Transatlantic: Day 18 [Day 39]

Winds have sort of returned. We have enough to keep our sails full, our wind steering on course, and the sense of movement through the water, but not at any real speed that you feel your direct attention is needed at every single moment.

This kind of slow and comfortable sailing is actually my favorite. Nothing happens fast, nothing is really important, and everything is easy to handle. The winds are light enough that full sails can still be managed without the aid of a winch, but you have enough wind to keep the sails full, even when moving through the seas. The winds are also too light to actually create large seas so the boat doesn’t actually ride up and down waves. Instead, it just looks impressive as the bow slices through the waves and the water parts around the front of the boat. It looks really good but it’s not really that impressive of a feat.


While out in these conditions, a whale surfaced near the boat and Maddie was able to get a picture of him. At first glance, I thought it was a Minke Whale because of the size of the whale, as well as the size and position of the dorsal fin. Once we made landfall and had access to literature on whales, we now strongly believe it was a Northern Bottlenose Whale.


You can sort of see the beak of the whale under the surface of the water in the picture above. In the picture below, you can see this weird hump on the head which was characteristic of a Northern Bottlenose Whale as well, and not a feature of the Minke Whale. The whale surfaced around us a few times and it felt truly magical. Here we are out in the middle of the ocean and the whale decided to surface next to us!


The whale could easily see us at the surface and chose to reveal itself to us at that point. It could have easily surfaced far away from us where we might have heard it but never seen it. It could have also surfaced once and then dived back down and out of sight, but instead, it remained near us for a few minutes, watching us as we watched what it was doing.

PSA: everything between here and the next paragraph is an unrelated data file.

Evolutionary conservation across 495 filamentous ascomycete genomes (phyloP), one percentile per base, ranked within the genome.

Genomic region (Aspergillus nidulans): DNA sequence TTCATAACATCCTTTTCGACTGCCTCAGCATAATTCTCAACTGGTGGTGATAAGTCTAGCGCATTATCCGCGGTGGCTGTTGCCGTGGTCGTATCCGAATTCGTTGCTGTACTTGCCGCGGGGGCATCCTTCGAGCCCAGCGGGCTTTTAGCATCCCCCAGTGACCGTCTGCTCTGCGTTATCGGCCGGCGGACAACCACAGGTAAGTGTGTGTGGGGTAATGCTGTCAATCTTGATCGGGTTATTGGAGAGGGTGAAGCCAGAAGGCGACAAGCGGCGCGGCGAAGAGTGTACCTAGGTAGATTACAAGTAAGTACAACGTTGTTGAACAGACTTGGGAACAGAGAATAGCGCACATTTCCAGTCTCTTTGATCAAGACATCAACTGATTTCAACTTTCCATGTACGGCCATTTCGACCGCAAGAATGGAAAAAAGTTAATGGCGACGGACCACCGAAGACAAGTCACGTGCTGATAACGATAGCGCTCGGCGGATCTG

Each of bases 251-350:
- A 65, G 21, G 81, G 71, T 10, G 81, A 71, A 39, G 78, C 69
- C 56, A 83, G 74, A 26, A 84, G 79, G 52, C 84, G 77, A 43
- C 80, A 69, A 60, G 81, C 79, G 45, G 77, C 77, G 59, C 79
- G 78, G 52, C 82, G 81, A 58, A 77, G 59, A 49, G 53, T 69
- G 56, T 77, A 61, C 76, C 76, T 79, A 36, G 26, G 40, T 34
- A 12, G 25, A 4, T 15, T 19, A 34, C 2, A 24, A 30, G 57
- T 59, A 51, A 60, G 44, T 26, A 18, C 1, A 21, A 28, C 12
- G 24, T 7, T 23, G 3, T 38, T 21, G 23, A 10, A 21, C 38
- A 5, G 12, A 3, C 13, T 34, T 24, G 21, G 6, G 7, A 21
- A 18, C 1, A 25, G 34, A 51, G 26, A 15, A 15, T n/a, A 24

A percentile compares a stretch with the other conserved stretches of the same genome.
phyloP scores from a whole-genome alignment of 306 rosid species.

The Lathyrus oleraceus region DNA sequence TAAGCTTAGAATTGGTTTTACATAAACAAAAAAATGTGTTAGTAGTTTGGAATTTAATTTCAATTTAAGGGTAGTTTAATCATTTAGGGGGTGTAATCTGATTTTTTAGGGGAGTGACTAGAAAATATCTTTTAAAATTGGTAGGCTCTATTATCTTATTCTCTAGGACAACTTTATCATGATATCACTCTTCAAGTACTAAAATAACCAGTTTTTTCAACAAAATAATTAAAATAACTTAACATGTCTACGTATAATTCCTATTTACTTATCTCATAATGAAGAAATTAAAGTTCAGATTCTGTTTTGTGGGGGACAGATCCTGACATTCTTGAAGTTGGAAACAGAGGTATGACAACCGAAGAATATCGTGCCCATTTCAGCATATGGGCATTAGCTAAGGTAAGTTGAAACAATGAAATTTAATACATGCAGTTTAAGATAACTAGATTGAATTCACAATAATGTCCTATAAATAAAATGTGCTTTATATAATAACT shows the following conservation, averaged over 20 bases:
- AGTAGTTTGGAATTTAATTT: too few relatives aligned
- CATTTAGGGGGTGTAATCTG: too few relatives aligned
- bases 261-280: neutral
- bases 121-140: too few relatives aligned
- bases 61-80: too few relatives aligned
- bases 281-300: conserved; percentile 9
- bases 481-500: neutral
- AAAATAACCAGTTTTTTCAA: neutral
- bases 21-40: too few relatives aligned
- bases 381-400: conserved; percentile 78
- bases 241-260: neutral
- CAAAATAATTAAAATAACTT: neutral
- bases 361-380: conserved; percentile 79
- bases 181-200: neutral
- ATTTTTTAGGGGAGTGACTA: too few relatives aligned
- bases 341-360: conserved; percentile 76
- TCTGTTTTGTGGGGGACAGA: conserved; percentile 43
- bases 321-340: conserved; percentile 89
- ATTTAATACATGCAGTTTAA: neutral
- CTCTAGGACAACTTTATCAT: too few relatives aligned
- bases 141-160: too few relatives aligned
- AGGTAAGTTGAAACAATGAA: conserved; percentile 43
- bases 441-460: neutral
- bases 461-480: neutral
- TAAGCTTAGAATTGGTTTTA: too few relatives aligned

Today was absolutely magical! We had enough winds to feel like we were being productive, and then we saw a whale out in the middle of the Atlantic Ocean! We are as far from any whale watching tour possible and got to see a whale in their natural environment, where they spend most of their lives, in the deep blue.

To top the day off with an extra special amount of magic, the moon rose while the sun was still up.

I know this will sound childish, and even after studying celestial navigation, I still feel that the sun belongs in the sky by day and the moon in the sky by night. On moonless nights, I feel like if something vital is missing; likewise, on days when the moon is out I find myself looking at the moon and thinking: “You aren’t supposed to be up there yet!”

Every time I see the moon by day, that childish thought rolls through my mind. On the flip side, that thought makes me notice the features in the sky!